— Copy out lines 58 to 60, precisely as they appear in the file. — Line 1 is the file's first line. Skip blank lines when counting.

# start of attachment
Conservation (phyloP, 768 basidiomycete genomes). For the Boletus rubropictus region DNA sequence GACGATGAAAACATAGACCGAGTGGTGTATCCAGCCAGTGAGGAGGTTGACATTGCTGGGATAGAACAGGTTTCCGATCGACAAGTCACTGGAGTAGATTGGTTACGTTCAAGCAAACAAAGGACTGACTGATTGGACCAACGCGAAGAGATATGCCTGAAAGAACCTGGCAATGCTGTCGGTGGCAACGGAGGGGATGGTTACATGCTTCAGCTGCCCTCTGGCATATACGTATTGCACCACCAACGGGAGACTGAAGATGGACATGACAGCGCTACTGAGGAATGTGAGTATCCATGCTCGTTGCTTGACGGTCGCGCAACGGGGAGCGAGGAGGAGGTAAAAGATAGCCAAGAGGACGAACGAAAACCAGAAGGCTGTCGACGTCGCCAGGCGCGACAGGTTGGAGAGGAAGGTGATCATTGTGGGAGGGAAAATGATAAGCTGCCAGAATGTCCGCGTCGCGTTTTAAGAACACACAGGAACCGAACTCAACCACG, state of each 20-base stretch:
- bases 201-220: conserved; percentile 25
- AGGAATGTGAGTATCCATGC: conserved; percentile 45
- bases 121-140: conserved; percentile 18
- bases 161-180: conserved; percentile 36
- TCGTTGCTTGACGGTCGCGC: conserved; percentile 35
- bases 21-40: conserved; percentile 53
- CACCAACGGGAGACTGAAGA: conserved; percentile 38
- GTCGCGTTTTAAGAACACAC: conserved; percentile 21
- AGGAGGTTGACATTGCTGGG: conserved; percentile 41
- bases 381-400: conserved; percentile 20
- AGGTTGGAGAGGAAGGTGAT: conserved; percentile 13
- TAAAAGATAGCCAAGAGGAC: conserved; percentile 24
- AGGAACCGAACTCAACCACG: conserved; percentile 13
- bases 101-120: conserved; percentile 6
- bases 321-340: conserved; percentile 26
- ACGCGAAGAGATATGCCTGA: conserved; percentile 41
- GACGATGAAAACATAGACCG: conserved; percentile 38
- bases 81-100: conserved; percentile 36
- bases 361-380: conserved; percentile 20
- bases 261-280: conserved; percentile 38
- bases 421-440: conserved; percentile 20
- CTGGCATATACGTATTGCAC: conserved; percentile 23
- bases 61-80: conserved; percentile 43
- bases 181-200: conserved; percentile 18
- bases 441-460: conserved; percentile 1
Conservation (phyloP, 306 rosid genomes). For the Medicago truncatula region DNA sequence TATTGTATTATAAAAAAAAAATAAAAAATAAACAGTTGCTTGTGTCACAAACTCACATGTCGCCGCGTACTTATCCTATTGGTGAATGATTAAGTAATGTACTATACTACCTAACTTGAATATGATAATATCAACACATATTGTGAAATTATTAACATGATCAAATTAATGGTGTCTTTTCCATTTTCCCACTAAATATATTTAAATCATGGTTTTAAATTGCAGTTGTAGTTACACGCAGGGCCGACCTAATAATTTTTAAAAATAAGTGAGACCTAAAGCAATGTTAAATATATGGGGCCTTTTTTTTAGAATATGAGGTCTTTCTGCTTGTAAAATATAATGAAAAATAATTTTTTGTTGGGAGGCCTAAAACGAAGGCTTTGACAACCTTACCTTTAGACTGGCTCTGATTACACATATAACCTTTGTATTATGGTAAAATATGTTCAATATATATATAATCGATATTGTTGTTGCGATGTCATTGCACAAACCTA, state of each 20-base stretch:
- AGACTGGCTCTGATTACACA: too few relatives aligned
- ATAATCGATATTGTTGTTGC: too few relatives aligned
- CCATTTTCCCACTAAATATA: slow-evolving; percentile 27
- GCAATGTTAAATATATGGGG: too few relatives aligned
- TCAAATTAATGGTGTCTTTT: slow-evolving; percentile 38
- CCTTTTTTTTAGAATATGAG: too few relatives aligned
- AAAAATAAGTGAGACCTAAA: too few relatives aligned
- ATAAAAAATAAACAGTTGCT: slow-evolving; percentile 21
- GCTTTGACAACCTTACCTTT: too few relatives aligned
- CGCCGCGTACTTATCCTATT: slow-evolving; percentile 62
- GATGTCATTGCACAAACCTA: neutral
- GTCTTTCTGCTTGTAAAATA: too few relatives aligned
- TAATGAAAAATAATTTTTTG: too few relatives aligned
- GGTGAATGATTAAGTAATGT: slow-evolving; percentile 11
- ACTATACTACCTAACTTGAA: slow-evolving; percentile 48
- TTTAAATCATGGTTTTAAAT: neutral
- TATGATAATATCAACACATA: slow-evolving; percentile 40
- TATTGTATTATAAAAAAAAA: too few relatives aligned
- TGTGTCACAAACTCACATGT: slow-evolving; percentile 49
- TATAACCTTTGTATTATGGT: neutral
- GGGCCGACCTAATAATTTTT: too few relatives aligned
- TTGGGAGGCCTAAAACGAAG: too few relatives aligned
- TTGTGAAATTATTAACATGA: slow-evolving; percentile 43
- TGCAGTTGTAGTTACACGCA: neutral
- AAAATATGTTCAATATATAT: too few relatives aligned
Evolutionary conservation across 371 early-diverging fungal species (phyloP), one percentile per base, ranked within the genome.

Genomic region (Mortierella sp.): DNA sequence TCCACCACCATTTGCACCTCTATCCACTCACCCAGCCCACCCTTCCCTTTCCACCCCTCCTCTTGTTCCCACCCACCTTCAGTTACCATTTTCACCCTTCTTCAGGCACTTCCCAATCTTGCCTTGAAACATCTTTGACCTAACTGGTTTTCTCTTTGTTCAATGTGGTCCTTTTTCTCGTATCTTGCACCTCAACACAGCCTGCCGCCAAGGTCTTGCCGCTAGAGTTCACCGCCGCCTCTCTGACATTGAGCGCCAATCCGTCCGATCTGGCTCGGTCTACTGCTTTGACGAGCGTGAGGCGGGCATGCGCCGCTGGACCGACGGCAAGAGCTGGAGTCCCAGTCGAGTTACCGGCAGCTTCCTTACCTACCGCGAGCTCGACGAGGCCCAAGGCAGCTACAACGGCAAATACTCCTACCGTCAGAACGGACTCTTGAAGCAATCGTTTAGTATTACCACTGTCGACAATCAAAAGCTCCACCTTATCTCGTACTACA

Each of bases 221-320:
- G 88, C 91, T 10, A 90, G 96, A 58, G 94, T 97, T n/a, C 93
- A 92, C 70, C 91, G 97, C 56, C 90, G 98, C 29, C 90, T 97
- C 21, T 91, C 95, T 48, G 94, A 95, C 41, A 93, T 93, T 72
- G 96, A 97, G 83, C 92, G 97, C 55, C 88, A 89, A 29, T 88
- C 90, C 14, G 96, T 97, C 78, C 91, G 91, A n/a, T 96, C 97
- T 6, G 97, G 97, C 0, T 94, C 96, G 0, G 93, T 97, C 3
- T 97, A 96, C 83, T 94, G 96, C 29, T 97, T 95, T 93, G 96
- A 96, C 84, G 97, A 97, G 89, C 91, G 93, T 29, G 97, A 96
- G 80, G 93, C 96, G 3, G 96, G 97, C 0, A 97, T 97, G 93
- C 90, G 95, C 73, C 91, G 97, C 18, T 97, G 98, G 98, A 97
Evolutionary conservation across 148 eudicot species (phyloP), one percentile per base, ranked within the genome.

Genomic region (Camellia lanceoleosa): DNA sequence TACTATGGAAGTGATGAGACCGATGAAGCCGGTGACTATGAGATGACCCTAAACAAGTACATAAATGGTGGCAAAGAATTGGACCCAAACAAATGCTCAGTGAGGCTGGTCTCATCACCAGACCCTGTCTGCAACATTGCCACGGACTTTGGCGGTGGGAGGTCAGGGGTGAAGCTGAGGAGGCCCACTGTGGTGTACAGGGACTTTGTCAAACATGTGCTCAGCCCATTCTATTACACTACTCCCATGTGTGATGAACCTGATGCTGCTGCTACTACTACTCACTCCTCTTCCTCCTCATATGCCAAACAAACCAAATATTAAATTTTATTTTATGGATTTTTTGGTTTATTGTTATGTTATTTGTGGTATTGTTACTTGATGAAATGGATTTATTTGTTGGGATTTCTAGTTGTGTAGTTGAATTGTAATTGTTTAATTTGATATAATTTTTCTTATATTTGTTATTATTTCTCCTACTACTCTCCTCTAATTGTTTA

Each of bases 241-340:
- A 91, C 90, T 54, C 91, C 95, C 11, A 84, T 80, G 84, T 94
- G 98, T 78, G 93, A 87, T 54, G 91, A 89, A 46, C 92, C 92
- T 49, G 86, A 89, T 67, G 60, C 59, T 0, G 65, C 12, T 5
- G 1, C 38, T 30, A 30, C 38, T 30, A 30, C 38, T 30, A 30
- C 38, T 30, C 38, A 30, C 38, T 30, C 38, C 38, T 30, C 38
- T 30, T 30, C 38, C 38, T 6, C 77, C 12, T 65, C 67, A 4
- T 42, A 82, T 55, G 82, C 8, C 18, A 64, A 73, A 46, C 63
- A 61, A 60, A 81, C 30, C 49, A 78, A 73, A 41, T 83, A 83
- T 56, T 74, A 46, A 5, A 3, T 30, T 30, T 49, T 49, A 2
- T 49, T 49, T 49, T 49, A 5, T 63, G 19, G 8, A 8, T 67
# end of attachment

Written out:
- C 21, T 91, C 95, T 48, G 94, A 95, C 41, A 93, T 93, T 72
- G 96, A 97, G 83, C 92, G 97, C 55, C 88, A 89, A 29, T 88
- C 90, C 14, G 96, T 97, C 78, C 91, G 91, A n/a, T 96, C 97